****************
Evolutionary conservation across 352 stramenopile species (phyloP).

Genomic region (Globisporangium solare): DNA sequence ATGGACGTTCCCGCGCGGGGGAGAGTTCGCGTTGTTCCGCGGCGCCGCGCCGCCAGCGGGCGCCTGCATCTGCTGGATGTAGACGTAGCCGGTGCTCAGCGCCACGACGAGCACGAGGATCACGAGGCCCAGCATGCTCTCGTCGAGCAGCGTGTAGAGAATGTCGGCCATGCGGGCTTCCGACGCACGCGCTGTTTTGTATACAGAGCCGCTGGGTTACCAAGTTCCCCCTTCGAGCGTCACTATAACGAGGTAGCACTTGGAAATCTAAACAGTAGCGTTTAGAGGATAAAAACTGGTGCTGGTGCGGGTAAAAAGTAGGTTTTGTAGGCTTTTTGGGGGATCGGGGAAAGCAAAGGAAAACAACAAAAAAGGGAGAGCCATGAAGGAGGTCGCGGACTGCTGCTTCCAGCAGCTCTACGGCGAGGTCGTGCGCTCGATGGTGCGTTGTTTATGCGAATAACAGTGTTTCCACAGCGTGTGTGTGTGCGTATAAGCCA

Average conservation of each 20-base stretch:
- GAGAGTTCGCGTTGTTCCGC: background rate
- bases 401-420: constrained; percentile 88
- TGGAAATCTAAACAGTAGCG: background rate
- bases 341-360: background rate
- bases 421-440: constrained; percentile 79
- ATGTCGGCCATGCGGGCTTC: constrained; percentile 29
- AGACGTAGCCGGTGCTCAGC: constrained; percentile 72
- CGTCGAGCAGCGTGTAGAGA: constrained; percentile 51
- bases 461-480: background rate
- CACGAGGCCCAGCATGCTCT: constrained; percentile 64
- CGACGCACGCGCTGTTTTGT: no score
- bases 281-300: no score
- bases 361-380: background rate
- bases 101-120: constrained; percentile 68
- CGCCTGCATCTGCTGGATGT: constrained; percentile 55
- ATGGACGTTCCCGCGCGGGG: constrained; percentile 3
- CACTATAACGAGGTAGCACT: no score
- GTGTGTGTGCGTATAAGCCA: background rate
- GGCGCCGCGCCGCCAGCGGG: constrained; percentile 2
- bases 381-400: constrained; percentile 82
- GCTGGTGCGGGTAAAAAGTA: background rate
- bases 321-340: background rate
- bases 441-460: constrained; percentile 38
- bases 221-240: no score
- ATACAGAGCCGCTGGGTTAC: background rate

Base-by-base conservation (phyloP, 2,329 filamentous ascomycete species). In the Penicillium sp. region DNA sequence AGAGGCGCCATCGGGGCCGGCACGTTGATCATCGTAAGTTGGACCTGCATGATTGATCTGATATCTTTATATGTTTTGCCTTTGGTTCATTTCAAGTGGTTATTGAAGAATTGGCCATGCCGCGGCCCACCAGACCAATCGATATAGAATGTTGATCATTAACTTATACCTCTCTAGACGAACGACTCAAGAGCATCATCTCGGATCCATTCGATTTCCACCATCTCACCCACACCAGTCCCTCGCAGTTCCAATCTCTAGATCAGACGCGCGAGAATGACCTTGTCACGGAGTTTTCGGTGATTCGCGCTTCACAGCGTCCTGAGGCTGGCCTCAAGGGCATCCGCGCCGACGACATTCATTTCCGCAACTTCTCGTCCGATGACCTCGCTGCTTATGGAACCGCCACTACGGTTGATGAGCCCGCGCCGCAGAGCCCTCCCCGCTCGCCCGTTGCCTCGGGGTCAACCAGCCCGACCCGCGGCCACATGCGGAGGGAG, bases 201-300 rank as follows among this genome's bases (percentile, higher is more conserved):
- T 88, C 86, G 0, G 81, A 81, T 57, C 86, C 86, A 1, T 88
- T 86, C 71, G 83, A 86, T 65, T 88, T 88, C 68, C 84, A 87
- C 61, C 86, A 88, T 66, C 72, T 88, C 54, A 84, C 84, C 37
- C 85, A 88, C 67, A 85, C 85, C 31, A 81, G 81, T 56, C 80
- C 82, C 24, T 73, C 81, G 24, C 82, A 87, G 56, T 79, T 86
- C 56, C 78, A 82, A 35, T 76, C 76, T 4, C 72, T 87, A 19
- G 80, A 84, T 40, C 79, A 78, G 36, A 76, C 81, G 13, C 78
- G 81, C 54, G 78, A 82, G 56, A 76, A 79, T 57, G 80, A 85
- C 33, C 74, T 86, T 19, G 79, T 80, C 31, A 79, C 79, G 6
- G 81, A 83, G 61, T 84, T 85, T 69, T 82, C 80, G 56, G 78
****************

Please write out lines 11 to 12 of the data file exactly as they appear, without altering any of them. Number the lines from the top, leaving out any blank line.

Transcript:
- CGTCGAGCAGCGTGTAGAGA: constrained; percentile 51
- bases 461-480: background rate